When the Great War broke out in August 1914 there were about 400 French missionaries active in France’s colony of Indochina. Virtually all of them belonged to the Société des Missions Etrangères de Paris (SMEP), a missionary order active in Asia since the 17th century.[1] During the generation before the outbreak of the Great War, the secular French Third Republic rose out of the ashes of Napoleon III, Emperor of the French’s (1808-1873) Second Empire. It was a regime that placed two principal goals at the heart of its program for French national renewal: the secularization of public life through the formal separation of Church and State and the broad expansion of France’s colonial empire.[2] By 1914, a powerful French colonial bureaucracy in Indochina controlled many aspects of political and economic life in a region of Asia where the SMEP had been active for hundreds of years.

The early years of French colonial rule in Indochina were a time of severe tensions between missionaries and colonial authorities. Missionaries and naval authorities (a notoriously conservative, pro-Catholic part of French society) had worked together quite effectively during the French conquest of Cochinchina during the 1860s and 1870s, a time when missionaries and their institutions played an important role in colonial governance. But beginning in the 1880s, the rise of an explicitly anti-Catholic French administration in Indochina led to a range of official efforts to reduce missionary influence in Indochinese society.[3] Even in the 1910s, French rule in Indochina and missionary conversion efforts were still tenuous enterprises, threatened by the widespread Vietnamese opposition to foreign rule and foreign religion. This had led to a modus vivendi of sorts, in which colonial officials and missionaries – still regularly at odds with one another – nevertheless managed to coexist. How did the outbreak of the Great War affect this hard-fought truce between the sacred and the secular in French colonial Indochina?

Consensus and Tension at the Outbreak of War

In the earliest days of the war, it seemed as if the so-called “Sacred Union” – the broad consensus in French politics and society to set aside confessional conflicts in the face of war – might also extend into the French empire. French missionaries were swept up in the enthusiasm of the war’s early days and the publications of missionary societies like the SMEP were filled with testimonials of missionaries willingly leaving their evangelizing efforts to join the front. This enthusiasm continued even as missionaries began to die in the trenches. In many cases, stories of missionary martyrs for the nation served to affirm Catholic patriotism after a generation during which the Church’s place in French society had come under intense scrutiny.[4]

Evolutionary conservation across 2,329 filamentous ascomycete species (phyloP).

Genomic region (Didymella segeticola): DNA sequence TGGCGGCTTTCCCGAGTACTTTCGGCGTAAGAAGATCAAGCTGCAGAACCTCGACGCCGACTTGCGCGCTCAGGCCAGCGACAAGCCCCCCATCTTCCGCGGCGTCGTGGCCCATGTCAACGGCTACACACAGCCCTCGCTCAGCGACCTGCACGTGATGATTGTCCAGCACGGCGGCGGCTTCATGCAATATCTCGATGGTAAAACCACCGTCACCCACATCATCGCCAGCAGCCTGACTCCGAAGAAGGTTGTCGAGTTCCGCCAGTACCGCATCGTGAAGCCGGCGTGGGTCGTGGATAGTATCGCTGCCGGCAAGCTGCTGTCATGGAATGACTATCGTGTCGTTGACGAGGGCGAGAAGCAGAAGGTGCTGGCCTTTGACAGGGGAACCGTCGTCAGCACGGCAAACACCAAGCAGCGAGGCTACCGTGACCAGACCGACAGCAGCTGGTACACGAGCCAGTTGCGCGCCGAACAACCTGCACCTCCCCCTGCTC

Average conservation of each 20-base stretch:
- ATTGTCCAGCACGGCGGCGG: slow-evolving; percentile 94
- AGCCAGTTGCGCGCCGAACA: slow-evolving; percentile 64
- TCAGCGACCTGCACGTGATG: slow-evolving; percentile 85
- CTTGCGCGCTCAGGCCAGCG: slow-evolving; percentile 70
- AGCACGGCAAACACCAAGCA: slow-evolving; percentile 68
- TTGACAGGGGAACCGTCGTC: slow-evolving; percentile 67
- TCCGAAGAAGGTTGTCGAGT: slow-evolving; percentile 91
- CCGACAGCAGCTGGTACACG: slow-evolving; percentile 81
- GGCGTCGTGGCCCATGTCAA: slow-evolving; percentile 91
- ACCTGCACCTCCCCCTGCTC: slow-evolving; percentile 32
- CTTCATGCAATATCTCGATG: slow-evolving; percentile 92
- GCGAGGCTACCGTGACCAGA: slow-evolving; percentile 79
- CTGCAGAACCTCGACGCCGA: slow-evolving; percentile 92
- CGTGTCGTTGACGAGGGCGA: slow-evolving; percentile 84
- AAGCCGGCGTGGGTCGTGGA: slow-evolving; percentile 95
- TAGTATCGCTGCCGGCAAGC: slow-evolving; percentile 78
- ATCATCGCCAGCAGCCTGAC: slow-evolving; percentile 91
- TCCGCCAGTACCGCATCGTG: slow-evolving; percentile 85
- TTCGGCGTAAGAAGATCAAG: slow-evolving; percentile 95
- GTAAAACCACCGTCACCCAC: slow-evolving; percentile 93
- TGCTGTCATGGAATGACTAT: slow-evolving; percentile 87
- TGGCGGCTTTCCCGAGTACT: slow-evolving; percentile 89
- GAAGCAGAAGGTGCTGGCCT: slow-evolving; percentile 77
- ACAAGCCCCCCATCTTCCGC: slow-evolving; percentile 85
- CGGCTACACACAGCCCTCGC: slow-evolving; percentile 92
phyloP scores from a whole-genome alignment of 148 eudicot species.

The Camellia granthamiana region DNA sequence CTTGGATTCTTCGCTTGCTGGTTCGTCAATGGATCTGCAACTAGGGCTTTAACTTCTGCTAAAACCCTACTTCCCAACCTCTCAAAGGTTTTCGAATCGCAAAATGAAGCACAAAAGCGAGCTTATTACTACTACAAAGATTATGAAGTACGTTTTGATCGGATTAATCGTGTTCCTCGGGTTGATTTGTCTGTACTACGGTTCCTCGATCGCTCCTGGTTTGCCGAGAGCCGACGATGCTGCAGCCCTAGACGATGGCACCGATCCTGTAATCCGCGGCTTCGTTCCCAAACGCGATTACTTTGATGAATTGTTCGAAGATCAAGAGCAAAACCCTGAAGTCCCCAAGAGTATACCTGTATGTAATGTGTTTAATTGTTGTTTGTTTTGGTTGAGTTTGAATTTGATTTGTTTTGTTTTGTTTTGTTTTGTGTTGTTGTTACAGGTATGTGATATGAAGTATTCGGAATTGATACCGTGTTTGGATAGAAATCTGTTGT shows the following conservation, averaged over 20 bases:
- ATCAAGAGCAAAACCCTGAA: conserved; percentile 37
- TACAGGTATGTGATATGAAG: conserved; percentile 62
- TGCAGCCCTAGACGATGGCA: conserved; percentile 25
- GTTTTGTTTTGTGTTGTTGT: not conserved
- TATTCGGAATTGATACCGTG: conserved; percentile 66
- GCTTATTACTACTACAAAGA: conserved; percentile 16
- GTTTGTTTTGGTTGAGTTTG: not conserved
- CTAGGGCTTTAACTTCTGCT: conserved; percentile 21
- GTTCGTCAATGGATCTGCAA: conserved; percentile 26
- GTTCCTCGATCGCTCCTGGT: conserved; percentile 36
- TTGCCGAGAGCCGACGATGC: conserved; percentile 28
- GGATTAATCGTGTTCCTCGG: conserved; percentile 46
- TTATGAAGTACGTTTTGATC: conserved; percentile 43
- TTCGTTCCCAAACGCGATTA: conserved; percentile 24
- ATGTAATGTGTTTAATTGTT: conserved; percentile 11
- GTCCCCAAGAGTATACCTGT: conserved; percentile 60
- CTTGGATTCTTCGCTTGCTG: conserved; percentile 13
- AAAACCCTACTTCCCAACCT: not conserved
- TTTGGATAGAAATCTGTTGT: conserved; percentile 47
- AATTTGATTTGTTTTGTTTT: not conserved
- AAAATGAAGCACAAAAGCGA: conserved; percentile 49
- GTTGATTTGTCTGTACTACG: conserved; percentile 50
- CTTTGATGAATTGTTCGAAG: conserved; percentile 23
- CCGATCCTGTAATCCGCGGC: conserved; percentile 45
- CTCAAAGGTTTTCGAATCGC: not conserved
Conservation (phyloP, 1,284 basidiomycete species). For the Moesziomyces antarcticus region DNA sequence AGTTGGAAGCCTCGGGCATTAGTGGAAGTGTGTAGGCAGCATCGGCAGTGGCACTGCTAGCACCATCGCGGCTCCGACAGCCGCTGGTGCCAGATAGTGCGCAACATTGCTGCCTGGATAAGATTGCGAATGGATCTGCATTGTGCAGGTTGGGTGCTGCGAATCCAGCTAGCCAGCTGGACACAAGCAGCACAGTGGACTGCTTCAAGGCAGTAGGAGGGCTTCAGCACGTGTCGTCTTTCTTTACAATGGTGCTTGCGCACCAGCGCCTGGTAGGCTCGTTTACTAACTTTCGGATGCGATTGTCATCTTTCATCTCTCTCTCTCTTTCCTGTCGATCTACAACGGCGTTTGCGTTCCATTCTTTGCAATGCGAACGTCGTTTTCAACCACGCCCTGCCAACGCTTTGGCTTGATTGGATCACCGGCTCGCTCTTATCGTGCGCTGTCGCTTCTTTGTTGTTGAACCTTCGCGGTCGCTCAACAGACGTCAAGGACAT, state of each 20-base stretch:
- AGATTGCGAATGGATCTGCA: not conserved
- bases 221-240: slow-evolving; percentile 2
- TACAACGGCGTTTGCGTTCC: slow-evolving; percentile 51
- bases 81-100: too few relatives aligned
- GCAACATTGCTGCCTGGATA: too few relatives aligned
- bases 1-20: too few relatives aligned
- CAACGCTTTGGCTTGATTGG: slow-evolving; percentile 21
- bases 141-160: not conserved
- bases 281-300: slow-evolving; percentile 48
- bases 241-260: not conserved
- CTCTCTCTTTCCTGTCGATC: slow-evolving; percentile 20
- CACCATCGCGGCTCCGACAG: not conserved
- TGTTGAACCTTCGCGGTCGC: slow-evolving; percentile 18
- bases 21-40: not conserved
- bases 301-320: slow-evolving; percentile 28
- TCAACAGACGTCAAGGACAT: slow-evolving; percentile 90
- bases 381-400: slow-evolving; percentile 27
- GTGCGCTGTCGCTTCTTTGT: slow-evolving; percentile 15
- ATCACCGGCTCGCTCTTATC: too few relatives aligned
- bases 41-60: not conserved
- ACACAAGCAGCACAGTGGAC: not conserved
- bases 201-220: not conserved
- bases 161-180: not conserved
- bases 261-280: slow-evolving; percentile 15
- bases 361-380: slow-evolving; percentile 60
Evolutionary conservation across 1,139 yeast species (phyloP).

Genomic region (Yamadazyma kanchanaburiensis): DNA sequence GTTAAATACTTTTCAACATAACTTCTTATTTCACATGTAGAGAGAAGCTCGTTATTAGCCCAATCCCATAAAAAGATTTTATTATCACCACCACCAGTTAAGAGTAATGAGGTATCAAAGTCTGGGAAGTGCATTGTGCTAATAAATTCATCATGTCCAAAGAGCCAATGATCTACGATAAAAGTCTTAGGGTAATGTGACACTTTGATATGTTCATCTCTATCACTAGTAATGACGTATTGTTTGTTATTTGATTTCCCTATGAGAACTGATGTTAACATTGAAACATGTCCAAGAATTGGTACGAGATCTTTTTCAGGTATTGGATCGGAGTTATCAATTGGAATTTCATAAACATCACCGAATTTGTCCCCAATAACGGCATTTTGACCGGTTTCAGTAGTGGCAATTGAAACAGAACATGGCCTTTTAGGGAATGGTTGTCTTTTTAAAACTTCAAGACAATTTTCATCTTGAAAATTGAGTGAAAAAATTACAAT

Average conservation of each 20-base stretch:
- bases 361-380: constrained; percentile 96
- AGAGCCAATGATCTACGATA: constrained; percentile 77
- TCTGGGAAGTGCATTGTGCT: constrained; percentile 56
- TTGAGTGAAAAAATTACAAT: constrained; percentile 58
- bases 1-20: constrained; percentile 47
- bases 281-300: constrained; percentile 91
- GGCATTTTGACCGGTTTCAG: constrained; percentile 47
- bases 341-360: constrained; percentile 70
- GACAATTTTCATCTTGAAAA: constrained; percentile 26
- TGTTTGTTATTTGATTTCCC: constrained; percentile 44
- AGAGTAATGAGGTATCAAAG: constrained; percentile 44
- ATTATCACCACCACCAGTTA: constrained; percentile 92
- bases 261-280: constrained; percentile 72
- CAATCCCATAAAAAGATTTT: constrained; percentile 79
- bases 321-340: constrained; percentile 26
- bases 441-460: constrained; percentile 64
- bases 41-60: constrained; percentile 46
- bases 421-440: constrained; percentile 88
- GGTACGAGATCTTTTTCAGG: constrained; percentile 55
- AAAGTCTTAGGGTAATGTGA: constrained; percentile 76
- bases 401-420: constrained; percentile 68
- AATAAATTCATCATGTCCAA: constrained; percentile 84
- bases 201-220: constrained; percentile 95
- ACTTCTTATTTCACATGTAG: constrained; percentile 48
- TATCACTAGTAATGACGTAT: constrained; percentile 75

The on-the-ground realities of Indochina, however, belie the claim that Church-state relations during the Great War were fundamentally similar within and outside of metropolitan France. Indeed, many missionaries in Indochina greeted the outbreak of war with more concern than enthusiasm. These concerns were rooted in several factors: to begin with, many of these missionaries had been in Indochina for a long time, in some cases since the 1880s. They were therefore not present to witness, and be affected by, the intense surge of nationalism that had grown during the months leading up to the war. In fact, the last memories of France that many of these missionaries had were of the intense anti-clericalism that had accompanied the rise of the Third Republic in the 1880s, manifested in the Ferry Laws on education and culminating in the separation of Church and state in France in 1905. These men had a very different experience of the coming of war to France and were less likely to be enthusiastic about the conflict.

A more primary concern, however, was that mobilization would devastate the hard-fought and fragile inroads these missionaries had made in achieving conversions and building a mission infrastructure. Catholic missions in Indochina had experienced intense repression from the ruling Nguyễn dynasty during the era of the French conquest. Beginning with anti-Catholic edicts under the Minh Mạng, King of Vietnam (1791-1841) in the late 1830s, missionaries experienced severe limits on their ability to seek conversions or found institutions like schools and seminaries. During the worst moments of tension between Catholics and the Nguyễn dynasty – notably after the French conquest of lower Cochinchina (southern Vietnam) in 1862, an aborted invasion of Tonkin (northern Vietnam) in 1873-1874 and the Sino-French war of 1882-1885 that led to the French protectorate of Vietnam – widespread sectarian violence had resulted in the deaths of dozens of missionaries and as many as 100,000 Vietnamese Catholics.[5] For missionaries, the French conquest brought a degree of freedom that Catholic missionaries in Indochina had not experienced for decades, if ever. Relatively stable political conditions led to a greater flow of money into Indochina, which missionaries used to develop Church institutions, as well as the missions’ agricultural enterprises. But even in this freer field of activity, resistance to mission activity remained fierce. Indeed, a general aversion to Catholicism among many parts of the population, coupled with a reinforced belief in the link between Catholicism and French rule, continued to make conditions for mission expansion difficult. When the Great War broke out, missionaries thus believed that any significant withdrawal of their personnel would threaten the entire Catholic enterprise in Indochina.